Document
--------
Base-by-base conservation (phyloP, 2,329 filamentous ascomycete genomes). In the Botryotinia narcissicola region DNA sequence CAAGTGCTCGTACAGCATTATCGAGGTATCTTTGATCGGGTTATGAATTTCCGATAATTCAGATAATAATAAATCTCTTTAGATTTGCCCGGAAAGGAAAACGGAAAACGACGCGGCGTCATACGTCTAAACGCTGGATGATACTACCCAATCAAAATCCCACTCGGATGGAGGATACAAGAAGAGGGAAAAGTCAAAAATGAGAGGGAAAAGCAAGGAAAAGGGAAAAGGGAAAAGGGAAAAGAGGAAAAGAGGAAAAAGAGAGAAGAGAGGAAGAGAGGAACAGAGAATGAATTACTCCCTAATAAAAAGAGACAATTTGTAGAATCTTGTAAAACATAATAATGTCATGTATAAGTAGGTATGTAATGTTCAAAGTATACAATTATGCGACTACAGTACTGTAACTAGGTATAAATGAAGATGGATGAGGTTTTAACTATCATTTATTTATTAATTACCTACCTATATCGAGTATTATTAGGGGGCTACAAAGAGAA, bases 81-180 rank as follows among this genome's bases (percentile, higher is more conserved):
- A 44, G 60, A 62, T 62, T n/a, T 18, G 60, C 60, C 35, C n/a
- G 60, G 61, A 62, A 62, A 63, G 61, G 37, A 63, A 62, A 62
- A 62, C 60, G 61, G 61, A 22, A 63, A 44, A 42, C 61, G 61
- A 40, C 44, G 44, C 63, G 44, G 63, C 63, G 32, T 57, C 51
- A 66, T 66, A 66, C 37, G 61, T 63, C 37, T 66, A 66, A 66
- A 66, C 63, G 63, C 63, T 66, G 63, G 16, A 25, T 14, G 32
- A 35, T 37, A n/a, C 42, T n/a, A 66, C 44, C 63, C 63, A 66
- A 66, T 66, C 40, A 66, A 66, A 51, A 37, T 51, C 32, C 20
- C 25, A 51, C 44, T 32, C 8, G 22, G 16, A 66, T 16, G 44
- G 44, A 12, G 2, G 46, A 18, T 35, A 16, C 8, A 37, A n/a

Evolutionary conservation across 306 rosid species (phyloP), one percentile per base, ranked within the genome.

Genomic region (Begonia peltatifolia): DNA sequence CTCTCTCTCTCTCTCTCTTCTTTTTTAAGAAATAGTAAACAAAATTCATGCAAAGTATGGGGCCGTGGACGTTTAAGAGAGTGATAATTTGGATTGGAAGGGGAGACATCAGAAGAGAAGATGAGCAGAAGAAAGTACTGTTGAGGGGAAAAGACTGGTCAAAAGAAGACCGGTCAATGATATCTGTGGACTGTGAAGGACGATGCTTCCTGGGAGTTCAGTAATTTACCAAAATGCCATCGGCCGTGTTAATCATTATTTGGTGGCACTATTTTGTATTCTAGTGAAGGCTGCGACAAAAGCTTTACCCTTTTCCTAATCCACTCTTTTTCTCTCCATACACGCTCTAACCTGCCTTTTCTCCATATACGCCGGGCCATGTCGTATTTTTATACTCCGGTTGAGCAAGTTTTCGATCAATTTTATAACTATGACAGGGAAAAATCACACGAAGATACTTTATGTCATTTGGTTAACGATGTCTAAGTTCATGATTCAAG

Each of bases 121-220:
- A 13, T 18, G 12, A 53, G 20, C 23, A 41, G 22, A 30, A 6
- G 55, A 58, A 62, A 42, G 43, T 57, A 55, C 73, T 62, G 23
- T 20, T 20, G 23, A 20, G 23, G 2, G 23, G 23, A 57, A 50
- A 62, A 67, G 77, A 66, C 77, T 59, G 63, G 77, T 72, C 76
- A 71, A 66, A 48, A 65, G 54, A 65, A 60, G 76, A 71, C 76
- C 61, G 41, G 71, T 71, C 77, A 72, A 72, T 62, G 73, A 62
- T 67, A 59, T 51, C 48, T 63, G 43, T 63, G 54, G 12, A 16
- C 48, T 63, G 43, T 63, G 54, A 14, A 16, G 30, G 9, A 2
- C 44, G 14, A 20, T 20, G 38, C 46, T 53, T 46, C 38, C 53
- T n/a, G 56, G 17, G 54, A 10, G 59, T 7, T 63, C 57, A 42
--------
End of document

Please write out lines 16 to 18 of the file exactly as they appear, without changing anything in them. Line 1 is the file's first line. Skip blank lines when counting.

- G 55, A 58, A 62, A 42, G 43, T 57, A 55, C 73, T 62, G 23
- T 20, T 20, G 23, A 20, G 23, G 2, G 23, G 23, A 57, A 50
- A 62, A 67, G 77, A 66, C 77, T 59, G 63, G 77, T 72, C 76